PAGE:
Sometimes it feels as if everywhere you turn there’s a brawny coffee table that Paul Bunyan might have hewn. From farmhouse floors lifted from old barns to felled-cedar credenzas chiselled by hand (we get it already), the trend is beginning to feel a bit played out.
That is, however, until you discover Greg Klassen’s riveting river tables. They are made of reclaimed wood, yet the difference lies in the simply ingenious design. Klassen places a wavy sheet of quarter-inch-thick teal glass between two slabs of rough-edged maple, creating what looks like a portal into a clear cerulean sea (or river).
The raw ends of live-edge tables are typically showcased on the outside. Klassen has flipped that concept. “One day when I was planing wood, I noticed that when I put the natural edges on the inside an inspiring shape like a river came about,” he says. The spectacular Nooksack River that runs past his rural workspace in northwest Washington State, in the small city of Bellingham, no doubt provided some subliminal help.
His tables, which also have chic metal legs, are made from discarded trees that Klassen sources himself within a 30-kilometre radius of his studio, and come in a variety of shapes and sizes – linear, round or amoeba. A Victoria law firm recently ordered the longest to date, a 10-foot conference table. Some of the tables are coated in lacquer to prevent them from staining, and all of them sport removable glass for cleaning. Due to an extremely tedious handcrafted process, including a three-year wait for the wood to dry, Klassen has back-up trees for immediate use – the pieces can take up to three weeks to craft.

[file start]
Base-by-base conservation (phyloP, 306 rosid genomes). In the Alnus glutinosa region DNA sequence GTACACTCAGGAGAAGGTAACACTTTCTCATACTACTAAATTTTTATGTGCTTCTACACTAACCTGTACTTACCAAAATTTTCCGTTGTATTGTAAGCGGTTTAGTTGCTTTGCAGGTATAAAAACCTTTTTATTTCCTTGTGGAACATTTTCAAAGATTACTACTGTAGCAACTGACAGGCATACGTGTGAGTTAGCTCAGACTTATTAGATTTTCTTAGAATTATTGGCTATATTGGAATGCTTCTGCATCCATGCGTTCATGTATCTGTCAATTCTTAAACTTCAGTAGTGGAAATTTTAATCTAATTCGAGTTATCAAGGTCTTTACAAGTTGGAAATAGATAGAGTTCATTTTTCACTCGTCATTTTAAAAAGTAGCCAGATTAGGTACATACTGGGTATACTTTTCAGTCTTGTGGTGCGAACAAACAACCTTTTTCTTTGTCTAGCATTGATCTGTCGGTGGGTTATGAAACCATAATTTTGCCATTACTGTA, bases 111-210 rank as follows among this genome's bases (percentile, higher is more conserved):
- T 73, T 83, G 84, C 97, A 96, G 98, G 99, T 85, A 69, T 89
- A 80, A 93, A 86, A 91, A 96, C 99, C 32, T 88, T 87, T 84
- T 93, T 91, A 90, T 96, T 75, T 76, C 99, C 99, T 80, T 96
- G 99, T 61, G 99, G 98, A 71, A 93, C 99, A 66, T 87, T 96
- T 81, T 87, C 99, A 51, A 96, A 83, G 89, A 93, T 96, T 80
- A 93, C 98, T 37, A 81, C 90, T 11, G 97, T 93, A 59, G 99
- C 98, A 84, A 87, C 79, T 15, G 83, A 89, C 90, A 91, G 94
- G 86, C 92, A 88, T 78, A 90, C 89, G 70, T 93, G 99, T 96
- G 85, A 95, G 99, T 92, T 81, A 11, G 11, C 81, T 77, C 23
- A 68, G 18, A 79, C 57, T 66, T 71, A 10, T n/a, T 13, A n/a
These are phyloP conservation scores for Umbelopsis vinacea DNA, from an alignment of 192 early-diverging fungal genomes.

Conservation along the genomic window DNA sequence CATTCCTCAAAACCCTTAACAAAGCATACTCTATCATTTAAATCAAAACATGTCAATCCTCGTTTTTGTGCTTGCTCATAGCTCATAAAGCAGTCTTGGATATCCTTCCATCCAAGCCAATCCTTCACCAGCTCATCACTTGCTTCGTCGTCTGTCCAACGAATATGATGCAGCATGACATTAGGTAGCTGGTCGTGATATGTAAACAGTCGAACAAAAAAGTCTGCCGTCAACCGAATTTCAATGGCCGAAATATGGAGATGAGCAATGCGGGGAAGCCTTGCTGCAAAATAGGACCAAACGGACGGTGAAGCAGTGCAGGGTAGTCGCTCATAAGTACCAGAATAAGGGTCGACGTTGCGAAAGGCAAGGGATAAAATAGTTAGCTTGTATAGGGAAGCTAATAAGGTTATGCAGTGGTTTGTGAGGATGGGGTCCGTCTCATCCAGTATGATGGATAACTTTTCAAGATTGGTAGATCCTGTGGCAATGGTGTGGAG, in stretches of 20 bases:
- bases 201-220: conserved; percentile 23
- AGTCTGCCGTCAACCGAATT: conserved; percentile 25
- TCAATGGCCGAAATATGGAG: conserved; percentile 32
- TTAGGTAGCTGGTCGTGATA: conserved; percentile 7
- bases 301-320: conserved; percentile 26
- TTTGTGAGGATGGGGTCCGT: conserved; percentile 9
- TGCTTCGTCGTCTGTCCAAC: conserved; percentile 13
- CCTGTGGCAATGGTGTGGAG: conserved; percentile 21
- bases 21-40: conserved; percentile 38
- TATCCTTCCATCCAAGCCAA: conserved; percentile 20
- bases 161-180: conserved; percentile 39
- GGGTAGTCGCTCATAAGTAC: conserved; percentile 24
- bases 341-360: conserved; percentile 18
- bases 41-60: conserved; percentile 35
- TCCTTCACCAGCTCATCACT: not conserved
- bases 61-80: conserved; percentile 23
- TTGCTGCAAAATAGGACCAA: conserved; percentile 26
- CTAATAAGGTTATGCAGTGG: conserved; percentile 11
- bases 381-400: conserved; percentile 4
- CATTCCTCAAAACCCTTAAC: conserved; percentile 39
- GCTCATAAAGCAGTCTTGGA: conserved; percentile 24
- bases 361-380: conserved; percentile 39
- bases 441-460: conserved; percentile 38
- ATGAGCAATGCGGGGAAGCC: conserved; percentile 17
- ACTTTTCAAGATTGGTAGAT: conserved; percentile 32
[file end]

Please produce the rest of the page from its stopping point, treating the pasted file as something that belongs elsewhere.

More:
Klassen built his first prototype table two years ago, but it wasn’t until two months ago that they went viral after the art blog Colossal did a feature on them.
“I’ve started making a ton – this week was insane. I’ve been getting 60 e-mails a week from Dubai to Australia to Singapore, Taiwan, China and Japan,” he said over the phone recently.
His customers, Klassen says, praise the tables because they “are a connection to the beautiful world we live in.” Which is exactly why he isn’t planning to mess with the fuss-free design. “The success of these tables is more about what I don’t do to them, as opposed to what I do. I try to stay out of the way and let nature speak for itself because there’s so much beauty inherent in the wood.”Report Typo/Error
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